District of Maine
These following law enforcement official have willully deprived
the constitutional right of liberty in a 28 U.S.C § 2255 motion to vacate under Chapter 153 Writ of habeas corpus. This motion is used for post conviction relief not
These law enforcement official
violated Rules Governing Section 2255 proceedings for the United States District Court,
Halsey B. Frank United States Attorney District of Maine
Joel B. Casey, Assistant United States Attorney District of Maine
John C. Nivison, U.S. Magistrate Judge District of Maine
Jon D. Levy Chief U.S. District Judge District of Maine
Does the appellate process allow United States Attorney of
Maine and United States District Court judges to willfully lie about the merits, the grounds, in an 28 U.S.C. 2255 motion to vacate therefore willfully deprive the constitutional right of
liberty by incarceration under the color of law?
Law enforcement officials declared
is no substantial showing of the denial of a constitutional right within the meaning of 28 U.S.C.A. § 2253(c)(2).Being incarcerated is not a denial of a substantial
constitutional right of liberty.
Defendant Terrance Sawtelle had filed for habeas relief
under Title 28 U.S.C. 2255 motion to vacate on the grounds that he is being deprive of his constitutional right of liberty by incarceration without compelling reasons to proscribe marijuana,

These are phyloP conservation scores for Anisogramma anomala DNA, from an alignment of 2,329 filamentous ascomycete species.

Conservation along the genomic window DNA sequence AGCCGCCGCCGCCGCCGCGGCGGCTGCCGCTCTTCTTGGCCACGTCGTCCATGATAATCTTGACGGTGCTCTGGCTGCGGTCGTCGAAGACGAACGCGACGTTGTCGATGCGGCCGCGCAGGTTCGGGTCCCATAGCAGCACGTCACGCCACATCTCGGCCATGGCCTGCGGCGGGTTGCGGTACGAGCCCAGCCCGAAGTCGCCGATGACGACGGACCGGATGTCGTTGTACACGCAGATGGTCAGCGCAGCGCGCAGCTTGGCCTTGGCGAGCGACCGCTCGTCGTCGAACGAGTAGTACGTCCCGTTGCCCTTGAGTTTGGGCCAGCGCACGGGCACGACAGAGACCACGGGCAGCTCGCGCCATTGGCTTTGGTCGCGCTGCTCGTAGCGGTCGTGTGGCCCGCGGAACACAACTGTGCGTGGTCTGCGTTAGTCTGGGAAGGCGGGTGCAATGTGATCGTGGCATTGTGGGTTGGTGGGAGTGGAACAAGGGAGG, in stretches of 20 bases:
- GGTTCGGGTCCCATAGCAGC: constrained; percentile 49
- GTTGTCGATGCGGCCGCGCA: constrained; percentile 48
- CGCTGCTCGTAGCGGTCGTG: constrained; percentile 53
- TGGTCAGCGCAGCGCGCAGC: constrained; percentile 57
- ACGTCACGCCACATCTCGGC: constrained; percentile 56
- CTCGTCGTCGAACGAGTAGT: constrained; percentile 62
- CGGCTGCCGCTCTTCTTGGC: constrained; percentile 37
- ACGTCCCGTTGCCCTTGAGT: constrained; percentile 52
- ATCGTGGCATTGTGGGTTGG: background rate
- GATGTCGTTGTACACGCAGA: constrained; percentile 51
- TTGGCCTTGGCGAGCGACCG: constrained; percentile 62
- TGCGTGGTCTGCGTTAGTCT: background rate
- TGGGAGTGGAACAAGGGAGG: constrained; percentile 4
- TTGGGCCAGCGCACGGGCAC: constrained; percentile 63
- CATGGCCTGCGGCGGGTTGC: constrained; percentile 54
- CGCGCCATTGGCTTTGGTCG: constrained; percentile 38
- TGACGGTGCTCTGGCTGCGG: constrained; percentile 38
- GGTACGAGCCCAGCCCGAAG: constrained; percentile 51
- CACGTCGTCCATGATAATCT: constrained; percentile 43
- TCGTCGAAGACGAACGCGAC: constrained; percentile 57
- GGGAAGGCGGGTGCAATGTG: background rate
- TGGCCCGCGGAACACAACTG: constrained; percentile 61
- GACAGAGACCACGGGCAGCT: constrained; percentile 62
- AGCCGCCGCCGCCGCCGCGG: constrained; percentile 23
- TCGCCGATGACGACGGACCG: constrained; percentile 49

therefore without due process of law, violating Amendments IV and V of the United States Constitution.
These law enforcement official willfully misrepresents the
merits of ground one. There is no claim that marijuana is a fundamental right. Judges feel they can violate their solemn oath to the constitution because defendant can
The following are key points of the court documents on record.
Document No. 142
MOTION UNDER 28 U.S.C. § 2255 TO VACATE,
SET ASIDE, OR CORRECT SENTENCE BY A PERSON IN FEDERAL CUSTODY
“Mr. Sawtelle is being illegally deprived of a substantial constitutional right, his liberty. Congress criminalized marijuana without compelling government reasons therefore
without due process of law contravening the 4th and 5th
Amendments of the Constitution of the United States and is unconstitutional.”
Dated May 29, 2019 /s/ Terrence M. Sawtelle
Document No. 144
UNITED STATES RESPONSE page 5-7
1. Fifth Amendment
Substantive Due Process Challenge
“He argues that access to marijuana should be a fundamental right and that any
marijuana should be subject to strict scrutiny review.”
Dated at Bangor this
29th day of July 2019. Respectfully submitted,
HALSEY B. FRANK United States Attorney
/s/ Joel B. Casey Assistant United States Attorney
Document No. 147
RECOMMENDED DECISION ON 28 U.S.C. § 2255 MOTION
B. Analysis of Claim
Go to page 6-7
(“It has long been established that use of marijuana is not a fundamental right protected by the Constitution”)
further recommend that the Court deny a certificate of appealability pursuant to Rule 11 of the Rules Governing Section 2255 Cases because there is no substantial showing of the denial of a
constitutional right within the meaning of 28 U.S.C. § 2253(c)(2).
/s/ John C. Nivison U.S. Magistrate Judge
Dated this 17th day of December, 2019.
Document No. 149
ORDER ACCEPTING THE RECOMMENDED DECISION
OF THE MAGISTRATE JUDGE
is therefore ORDERED that the Recommended Decision of the Magistrate Judge (ECF No. 147) is hereby ACCEPTED, and the Petitioner’s 28 U.S.C.A. § 2255 Petition (ECF No. 142) is DISMISSED. It is
further ORDERED that no certificate of appealability should issue in the event the Petitioner files a notice of appeal because there is no substantial showing of the denial of a constitutional right
within the meaning of 28 U.S.C.A. § 2253(c)(2). SO ORDERED.
Dated this 6th day
of February, 2020.
/s/ JON D. LEVY CHIEF U.S. DISTRICT JUDGE